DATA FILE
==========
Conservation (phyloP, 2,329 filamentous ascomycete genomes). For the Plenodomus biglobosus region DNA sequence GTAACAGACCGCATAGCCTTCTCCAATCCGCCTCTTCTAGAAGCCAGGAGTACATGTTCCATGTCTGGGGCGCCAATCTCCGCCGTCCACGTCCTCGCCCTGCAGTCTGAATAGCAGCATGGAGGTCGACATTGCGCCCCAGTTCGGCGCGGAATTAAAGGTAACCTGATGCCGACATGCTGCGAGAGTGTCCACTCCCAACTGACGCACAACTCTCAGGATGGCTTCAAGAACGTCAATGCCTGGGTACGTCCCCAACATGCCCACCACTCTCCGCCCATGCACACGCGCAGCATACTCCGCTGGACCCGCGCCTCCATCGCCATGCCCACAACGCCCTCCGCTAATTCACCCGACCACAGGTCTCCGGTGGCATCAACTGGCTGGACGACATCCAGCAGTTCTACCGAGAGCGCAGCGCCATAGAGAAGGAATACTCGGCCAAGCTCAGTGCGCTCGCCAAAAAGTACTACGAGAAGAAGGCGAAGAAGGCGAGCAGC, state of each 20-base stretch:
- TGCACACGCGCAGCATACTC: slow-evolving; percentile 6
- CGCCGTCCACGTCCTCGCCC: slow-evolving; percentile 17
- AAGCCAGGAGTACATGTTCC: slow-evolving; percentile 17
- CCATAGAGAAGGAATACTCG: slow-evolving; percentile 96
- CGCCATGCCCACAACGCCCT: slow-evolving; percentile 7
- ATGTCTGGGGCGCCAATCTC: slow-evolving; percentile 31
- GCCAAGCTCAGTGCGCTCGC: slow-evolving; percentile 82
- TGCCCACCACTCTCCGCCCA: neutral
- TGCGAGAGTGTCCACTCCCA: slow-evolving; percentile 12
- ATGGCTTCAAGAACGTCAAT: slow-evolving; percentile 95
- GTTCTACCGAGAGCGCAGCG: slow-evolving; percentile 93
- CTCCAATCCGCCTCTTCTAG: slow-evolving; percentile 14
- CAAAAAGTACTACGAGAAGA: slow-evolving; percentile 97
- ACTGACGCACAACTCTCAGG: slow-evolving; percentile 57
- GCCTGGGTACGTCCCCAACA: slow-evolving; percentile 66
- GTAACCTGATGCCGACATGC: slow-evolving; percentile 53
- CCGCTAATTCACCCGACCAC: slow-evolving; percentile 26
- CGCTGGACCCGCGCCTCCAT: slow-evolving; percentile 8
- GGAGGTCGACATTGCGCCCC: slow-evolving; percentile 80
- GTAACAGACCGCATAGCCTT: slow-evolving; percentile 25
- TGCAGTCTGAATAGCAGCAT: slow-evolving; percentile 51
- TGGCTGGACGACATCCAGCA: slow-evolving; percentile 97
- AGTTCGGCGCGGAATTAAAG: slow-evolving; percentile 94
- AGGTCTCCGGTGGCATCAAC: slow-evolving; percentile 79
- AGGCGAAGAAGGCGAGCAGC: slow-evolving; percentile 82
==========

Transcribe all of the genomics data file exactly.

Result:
Conservation (phyloP, 2,329 filamentous ascomycete genomes). For the Plenodomus biglobosus region DNA sequence GTAACAGACCGCATAGCCTTCTCCAATCCGCCTCTTCTAGAAGCCAGGAGTACATGTTCCATGTCTGGGGCGCCAATCTCCGCCGTCCACGTCCTCGCCCTGCAGTCTGAATAGCAGCATGGAGGTCGACATTGCGCCCCAGTTCGGCGCGGAATTAAAGGTAACCTGATGCCGACATGCTGCGAGAGTGTCCACTCCCAACTGACGCACAACTCTCAGGATGGCTTCAAGAACGTCAATGCCTGGGTACGTCCCCAACATGCCCACCACTCTCCGCCCATGCACACGCGCAGCATACTCCGCTGGACCCGCGCCTCCATCGCCATGCCCACAACGCCCTCCGCTAATTCACCCGACCACAGGTCTCCGGTGGCATCAACTGGCTGGACGACATCCAGCAGTTCTACCGAGAGCGCAGCGCCATAGAGAAGGAATACTCGGCCAAGCTCAGTGCGCTCGCCAAAAAGTACTACGAGAAGAAGGCGAAGAAGGCGAGCAGC, state of each 20-base stretch:
- TGCACACGCGCAGCATACTC: slow-evolving; percentile 6
- CGCCGTCCACGTCCTCGCCC: slow-evolving; percentile 17
- AAGCCAGGAGTACATGTTCC: slow-evolving; percentile 17
- CCATAGAGAAGGAATACTCG: slow-evolving; percentile 96
- CGCCATGCCCACAACGCCCT: slow-evolving; percentile 7
- ATGTCTGGGGCGCCAATCTC: slow-evolving; percentile 31
- GCCAAGCTCAGTGCGCTCGC: slow-evolving; percentile 82
- TGCCCACCACTCTCCGCCCA: neutral
- TGCGAGAGTGTCCACTCCCA: slow-evolving; percentile 12
- ATGGCTTCAAGAACGTCAAT: slow-evolving; percentile 95
- GTTCTACCGAGAGCGCAGCG: slow-evolving; percentile 93
- CTCCAATCCGCCTCTTCTAG: slow-evolving; percentile 14
- CAAAAAGTACTACGAGAAGA: slow-evolving; percentile 97
- ACTGACGCACAACTCTCAGG: slow-evolving; percentile 57
- GCCTGGGTACGTCCCCAACA: slow-evolving; percentile 66
- GTAACCTGATGCCGACATGC: slow-evolving; percentile 53
- CCGCTAATTCACCCGACCAC: slow-evolving; percentile 26
- CGCTGGACCCGCGCCTCCAT: slow-evolving; percentile 8
- GGAGGTCGACATTGCGCCCC: slow-evolving; percentile 80
- GTAACAGACCGCATAGCCTT: slow-evolving; percentile 25
- TGCAGTCTGAATAGCAGCAT: slow-evolving; percentile 51
- TGGCTGGACGACATCCAGCA: slow-evolving; percentile 97
- AGTTCGGCGCGGAATTAAAG: slow-evolving; percentile 94
- AGGTCTCCGGTGGCATCAAC: slow-evolving; percentile 79
- AGGCGAAGAAGGCGAGCAGC: slow-evolving; percentile 82